NPN transistor

Discussion in 'Homework Help' started by Nathan Hale, Apr 30, 2014.

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  1. Nathan Hale

    Thread Starter Active Member

    Oct 28, 2011
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    Hello guys! hope all is well. I have a question regarding a basic NPN transistor. ( just started studying about transistors).
    In the pic below the lamp is supposed to glow when the switch is closed because the base current flows and allows current to flow from the emitter to the collector.
    [​IMG]
    My question is why would the electrons wait and bother themselves to go through the collector? i would think they would go through the base and take the "easy" quick way back to the positive terminal through the base itself with the slightest base current! ( i know it doesnt happen that way ) . I would like to know why arent they taking the easy way out ( we all know current takes the path of least resistance )
    [​IMG]
    thank u
     
  2. shteii01

    AAC Fanatic!

    Feb 19, 2010
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    There is a couple of flaws with what you said.

    First. The current will flow from collector to emitter. You said from emitter to collector.

    Second. Bast to Emitter is a diode. Where Base is P region (lots of positive holes), Emitter is N region (lots of free electrons). However, in order for diode to be ON a certain amount of voltage must be applied to it. Typically for NPN transistors we say that BE diode is ON when .65 to .7 volts is applied. So Base must be about .7 volts higher than Emitter in order to turn the BE diode ON and for current to flow from base to emitter.
     
  3. Nathan Hale

    Thread Starter Active Member

    Oct 28, 2011
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    the semi conductors book on this website says on page 175 , top of the page says ......"The main current that is controlled goes from collector to emitter, or from emitter to collector, depending on the type of transistor it is (PNP or NPN, respectively)."
     
  4. WBahn

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    Mar 31, 2012
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    The OP is using carrier current (i.e., electron current) and not charge current (i.e., conventional current). While unfortunate, that's the way it is.

    The notion that "current takes the path of least resistance" is one of the more heavily abused sayings in electronics. If you have a 12V car battery and you connect a light that has a resistance of 12Ω across it and also connect a light that has a resistance of 6Ω across it, does ALL of the current go through the 6Ω light since it is the "path of least resistance"? Of course not. Both lights work just fine. There is more current going through the lower resistance path, but there is still current going through the higher resistance path as well. In fact, in this case, the current in one path is unaffected by whether the other path is even available (e.g., disconnect one light and the other will still have the same current flowing in it).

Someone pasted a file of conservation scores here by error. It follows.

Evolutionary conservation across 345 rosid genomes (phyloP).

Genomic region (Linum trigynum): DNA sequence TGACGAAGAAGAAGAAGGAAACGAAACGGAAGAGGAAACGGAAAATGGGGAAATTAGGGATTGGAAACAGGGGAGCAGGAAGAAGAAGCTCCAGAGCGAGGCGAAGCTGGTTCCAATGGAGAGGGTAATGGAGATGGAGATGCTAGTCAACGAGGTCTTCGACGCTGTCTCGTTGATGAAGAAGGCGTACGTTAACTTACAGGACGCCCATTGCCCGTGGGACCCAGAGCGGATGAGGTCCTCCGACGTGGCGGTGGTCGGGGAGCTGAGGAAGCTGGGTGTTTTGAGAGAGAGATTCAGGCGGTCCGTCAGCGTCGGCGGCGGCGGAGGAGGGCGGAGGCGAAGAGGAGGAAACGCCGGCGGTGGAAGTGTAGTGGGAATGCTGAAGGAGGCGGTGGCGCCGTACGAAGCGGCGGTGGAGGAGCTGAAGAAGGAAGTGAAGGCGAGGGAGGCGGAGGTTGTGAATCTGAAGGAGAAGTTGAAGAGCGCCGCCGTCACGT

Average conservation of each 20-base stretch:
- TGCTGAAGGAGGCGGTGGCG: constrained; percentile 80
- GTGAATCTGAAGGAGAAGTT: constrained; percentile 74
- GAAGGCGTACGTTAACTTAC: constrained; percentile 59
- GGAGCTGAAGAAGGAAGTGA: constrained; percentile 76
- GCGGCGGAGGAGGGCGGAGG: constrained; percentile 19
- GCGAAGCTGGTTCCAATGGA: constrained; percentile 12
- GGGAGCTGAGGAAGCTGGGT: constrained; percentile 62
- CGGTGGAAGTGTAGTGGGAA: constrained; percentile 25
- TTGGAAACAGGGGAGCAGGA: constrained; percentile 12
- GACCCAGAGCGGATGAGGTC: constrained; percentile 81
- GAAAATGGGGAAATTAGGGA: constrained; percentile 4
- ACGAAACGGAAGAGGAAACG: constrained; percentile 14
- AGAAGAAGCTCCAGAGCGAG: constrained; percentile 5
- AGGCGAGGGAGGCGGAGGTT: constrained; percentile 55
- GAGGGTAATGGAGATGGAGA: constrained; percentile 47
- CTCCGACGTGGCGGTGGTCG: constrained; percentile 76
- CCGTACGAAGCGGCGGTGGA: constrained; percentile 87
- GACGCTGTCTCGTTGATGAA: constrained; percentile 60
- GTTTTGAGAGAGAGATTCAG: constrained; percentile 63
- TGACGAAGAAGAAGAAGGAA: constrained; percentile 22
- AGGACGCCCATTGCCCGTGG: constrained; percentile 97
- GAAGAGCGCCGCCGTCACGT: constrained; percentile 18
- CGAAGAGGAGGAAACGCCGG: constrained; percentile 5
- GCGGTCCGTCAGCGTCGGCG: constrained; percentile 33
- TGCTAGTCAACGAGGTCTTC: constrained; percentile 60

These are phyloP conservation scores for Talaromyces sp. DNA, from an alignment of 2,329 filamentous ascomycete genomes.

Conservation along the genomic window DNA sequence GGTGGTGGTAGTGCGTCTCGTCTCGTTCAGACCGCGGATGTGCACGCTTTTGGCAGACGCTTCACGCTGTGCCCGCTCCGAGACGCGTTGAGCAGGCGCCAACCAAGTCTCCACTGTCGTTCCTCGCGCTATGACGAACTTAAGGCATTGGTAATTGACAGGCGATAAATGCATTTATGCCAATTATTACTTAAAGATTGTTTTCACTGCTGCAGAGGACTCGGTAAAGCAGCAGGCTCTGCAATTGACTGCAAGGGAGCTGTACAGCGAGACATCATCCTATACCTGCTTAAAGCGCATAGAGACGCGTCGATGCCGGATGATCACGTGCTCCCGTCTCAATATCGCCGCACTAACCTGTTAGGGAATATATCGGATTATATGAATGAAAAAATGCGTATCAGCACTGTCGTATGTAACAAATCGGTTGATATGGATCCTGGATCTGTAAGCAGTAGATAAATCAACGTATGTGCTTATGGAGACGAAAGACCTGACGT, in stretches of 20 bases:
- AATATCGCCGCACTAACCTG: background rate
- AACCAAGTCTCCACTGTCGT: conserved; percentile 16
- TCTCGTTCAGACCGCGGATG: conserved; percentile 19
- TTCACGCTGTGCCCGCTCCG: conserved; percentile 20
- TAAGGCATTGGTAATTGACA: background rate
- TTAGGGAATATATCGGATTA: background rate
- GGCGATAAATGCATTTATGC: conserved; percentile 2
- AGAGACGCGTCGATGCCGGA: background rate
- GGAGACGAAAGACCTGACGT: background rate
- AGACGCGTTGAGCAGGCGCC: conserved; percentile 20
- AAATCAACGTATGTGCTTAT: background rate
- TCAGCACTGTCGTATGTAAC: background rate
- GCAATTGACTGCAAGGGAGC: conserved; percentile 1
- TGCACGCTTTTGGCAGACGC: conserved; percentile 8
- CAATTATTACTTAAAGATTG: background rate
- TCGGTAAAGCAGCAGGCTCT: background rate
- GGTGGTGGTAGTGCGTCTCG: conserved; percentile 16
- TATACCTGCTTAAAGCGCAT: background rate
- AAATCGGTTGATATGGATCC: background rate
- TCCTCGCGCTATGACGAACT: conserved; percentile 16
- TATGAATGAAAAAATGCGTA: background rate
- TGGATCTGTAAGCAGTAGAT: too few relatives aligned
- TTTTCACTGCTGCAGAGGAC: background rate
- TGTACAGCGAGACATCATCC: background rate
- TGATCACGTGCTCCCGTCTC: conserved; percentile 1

As for the transistor, it might help for you to think of it along these lines. Imagine I build a water valve that is, itself, operated by water. So I have three ports. The supply port (think of the emitter of an NPN) is connected to the water supply (the faucet, let's say). Then there is a small port (think of the base) that has a needle valve on it that you can turn to adjust how much water flows out of it. Even if the needle valve is full open, though, the port is so small that very little water will flow out of it. But, inside the unit is a bigger valve that lets water flow from the supply port to the output port (think of the collector) but this valve is controlled by the water flowing out the small port control. The more water that is flowing out the small port, the wider open the bigger valve gets. Conceptually, this description is actually pretty close to how many hydraulic servovalves work.
     
  5. t_n_k

    AAC Fanatic!

    Mar 6, 2009
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    The AAC book uses electron flow rather than conventional current flow. Hence the discrepancy.
     
  6. WBahn

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    Mar 31, 2012
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    The owner of this site has declared that the E-book will use electron current. That is unfortunate, but it is his website and his right.

    The names "collector" and "emitter" are in reference to whatever the "majority carrier" is. In an n-type material it is negatively-charged electrons and in a p-type material it is positively-charged "holes". Majority carriers are "emitted" by the emitter (into the device) and "collected" at the collector after traveling through the device.
     
  7. shteii01

    AAC Fanatic!

    Feb 19, 2010